intact jointsWORK CAPACITY PROMOTING EXERCISE
The body turns our thoughts into movements without us having to think about the details. We do not have to think of which of the many neck muscles contract and which relax when we turn our heads. We just turn our heads.
Pay conscious attention to whether you could work in a better position, otherwise you end up over-stressing your joints or an individual muscle.
Muscle condition protects your joints
Sufficient muscle condition and mobility are the only means to protect yourself if you have to work a lot in difficult working positions.
The nervous system does not work as it should when you are tired and, for example, the reactions slow down. Movements become clumsy and the risk of developing repetitive strain injuries increases.
Bowing wrecks the back
The spine basically consists of 24 stacked bones. Joints and intervertebral discs that allow the spine to move are located between the bones.
As you bow forward:
- the lever on the back increases and the muscles have to work multiple times harder.
- the ligaments supporting the back are stretched.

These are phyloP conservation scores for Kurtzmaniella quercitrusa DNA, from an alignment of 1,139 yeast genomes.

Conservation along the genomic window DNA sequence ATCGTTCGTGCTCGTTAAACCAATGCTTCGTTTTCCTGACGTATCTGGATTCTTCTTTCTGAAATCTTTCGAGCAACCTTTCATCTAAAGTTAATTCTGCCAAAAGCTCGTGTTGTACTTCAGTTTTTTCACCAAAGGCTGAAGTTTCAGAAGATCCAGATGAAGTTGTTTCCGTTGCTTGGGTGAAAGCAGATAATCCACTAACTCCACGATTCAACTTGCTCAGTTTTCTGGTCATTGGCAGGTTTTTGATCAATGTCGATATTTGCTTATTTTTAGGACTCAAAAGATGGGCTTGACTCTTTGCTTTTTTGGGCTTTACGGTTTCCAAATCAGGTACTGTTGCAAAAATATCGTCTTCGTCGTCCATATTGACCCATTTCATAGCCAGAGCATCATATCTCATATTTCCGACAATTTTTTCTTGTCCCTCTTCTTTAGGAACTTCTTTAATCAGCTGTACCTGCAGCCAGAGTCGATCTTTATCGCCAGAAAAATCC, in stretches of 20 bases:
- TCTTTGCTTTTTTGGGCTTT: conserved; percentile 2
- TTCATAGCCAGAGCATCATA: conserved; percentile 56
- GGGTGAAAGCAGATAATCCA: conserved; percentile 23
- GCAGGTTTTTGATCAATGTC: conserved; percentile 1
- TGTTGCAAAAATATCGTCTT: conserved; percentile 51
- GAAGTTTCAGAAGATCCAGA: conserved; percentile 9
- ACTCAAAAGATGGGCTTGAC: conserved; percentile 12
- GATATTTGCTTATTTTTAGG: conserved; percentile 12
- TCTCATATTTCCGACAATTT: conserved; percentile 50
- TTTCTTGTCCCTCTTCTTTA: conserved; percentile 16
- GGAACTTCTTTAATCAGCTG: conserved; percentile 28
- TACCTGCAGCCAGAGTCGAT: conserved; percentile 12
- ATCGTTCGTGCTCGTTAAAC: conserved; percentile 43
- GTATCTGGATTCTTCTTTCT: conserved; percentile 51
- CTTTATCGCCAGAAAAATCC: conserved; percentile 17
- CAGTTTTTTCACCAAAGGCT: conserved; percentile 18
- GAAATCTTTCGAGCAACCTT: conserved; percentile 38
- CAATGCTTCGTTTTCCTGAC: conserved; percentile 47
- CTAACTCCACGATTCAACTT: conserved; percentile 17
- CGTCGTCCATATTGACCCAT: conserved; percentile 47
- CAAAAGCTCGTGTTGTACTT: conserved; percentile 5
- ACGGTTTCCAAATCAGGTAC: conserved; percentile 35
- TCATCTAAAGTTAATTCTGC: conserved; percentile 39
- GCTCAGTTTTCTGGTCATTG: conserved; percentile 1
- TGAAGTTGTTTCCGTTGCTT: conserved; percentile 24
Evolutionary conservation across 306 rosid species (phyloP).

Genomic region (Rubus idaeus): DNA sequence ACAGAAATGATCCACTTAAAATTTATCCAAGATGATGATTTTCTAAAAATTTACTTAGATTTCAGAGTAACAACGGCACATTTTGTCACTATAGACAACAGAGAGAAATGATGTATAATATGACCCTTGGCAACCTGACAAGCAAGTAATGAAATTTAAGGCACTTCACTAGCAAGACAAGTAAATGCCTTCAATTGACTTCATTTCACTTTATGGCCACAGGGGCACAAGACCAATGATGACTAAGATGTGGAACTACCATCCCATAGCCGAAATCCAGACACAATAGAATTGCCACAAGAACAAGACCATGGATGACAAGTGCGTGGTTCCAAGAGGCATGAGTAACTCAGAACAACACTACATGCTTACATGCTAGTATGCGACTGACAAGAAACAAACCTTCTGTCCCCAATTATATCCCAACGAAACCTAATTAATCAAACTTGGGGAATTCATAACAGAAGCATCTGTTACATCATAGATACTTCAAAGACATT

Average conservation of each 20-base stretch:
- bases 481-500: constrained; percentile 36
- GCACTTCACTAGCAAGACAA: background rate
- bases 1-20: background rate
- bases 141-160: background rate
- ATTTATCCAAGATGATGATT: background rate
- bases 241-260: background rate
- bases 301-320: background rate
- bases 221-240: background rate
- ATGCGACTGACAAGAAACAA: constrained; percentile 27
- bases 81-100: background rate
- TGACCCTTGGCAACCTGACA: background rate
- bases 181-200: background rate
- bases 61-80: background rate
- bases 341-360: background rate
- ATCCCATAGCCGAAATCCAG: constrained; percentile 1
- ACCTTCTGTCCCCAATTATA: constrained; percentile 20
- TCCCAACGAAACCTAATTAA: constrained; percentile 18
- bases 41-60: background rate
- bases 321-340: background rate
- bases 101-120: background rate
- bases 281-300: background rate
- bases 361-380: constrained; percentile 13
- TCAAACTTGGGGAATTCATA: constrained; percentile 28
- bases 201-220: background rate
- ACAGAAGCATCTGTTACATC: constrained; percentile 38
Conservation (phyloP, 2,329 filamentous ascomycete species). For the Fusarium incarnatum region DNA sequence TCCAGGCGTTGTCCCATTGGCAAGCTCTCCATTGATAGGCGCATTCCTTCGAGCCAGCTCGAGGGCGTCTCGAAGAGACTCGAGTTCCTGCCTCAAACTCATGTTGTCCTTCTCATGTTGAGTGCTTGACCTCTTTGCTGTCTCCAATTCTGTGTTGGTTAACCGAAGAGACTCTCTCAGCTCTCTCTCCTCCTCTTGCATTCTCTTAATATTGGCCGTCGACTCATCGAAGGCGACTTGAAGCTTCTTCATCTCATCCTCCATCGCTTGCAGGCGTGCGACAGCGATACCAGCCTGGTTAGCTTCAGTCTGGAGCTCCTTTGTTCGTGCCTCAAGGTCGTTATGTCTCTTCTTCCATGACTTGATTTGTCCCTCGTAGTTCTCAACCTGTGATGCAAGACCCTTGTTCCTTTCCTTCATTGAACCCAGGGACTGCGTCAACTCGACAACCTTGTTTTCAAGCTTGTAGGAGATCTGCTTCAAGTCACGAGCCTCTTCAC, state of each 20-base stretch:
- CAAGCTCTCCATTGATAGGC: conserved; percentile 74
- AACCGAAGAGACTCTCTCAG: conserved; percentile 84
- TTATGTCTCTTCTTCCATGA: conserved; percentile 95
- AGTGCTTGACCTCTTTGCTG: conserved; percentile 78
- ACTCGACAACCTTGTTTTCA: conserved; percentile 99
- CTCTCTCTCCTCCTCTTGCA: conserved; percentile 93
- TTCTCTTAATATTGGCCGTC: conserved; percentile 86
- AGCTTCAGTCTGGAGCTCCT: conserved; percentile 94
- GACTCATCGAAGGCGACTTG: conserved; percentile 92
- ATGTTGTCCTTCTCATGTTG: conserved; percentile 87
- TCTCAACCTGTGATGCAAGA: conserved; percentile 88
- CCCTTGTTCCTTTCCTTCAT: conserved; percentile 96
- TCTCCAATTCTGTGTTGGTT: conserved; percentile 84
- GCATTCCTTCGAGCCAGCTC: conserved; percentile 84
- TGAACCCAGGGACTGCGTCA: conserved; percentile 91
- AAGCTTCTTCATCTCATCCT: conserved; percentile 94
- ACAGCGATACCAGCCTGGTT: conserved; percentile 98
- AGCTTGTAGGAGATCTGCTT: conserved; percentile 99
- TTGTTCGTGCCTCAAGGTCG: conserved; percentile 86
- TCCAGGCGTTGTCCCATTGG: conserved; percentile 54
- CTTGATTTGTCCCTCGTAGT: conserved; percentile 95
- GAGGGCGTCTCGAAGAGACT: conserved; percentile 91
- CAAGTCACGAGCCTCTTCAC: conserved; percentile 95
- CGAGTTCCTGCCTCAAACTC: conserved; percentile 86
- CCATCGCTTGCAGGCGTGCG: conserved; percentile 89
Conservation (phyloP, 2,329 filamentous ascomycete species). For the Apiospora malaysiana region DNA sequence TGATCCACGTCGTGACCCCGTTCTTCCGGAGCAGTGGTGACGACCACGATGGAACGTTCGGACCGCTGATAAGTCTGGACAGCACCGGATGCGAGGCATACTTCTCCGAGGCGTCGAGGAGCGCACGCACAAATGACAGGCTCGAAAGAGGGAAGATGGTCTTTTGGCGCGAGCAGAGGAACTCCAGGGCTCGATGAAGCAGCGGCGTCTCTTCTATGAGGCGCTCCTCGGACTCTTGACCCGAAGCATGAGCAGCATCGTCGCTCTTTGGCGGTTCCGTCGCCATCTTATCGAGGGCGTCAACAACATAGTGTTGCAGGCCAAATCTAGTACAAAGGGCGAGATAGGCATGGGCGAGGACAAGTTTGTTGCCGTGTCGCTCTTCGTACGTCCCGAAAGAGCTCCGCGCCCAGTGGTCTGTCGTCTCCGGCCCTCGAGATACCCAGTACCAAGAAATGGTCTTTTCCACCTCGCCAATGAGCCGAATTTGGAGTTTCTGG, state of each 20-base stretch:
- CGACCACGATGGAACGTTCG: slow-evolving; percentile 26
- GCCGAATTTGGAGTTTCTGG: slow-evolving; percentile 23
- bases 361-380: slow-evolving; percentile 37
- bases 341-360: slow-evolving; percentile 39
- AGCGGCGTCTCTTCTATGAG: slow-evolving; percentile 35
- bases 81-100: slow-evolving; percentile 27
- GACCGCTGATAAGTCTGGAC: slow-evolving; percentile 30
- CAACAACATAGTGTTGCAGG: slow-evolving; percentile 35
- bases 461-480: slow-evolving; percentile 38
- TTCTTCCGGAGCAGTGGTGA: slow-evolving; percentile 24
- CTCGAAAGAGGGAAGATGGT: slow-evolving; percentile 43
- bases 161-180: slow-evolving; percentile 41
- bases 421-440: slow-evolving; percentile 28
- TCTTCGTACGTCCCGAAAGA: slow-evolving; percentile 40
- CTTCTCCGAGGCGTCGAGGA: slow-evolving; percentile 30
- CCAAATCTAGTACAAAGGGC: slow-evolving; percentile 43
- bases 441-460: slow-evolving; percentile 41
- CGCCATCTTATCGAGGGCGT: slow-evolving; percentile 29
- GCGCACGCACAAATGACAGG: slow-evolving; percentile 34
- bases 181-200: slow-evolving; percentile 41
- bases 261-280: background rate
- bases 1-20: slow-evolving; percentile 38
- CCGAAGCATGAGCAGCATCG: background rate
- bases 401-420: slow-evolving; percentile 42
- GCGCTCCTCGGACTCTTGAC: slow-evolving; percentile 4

- the intervertebral discs are compressed and when compressed, they can, for example, press on the nerves and cause pain.
Squatting is poison to the knee
The knee joint is actually designed for walking. When standing, the knee must be able to carry the weight of your entire body. As with other joints, extreme positions increase the stress on the structures.
Arm does what the shoulder tells it to do
The shoulder is the most mobile joint of the body, which is more finely constructed than any industrial robot (the maintenance intervals have been neglected though). Whenever you move your arm, you also move your shoulder.
The higher and farther from your body your arm is working, the more the shoulder is stressed.
Lowering your arms shortly on the sides of your body restores blood circulation to the tissues and helps prevent the occurrence of repetitive strain injury.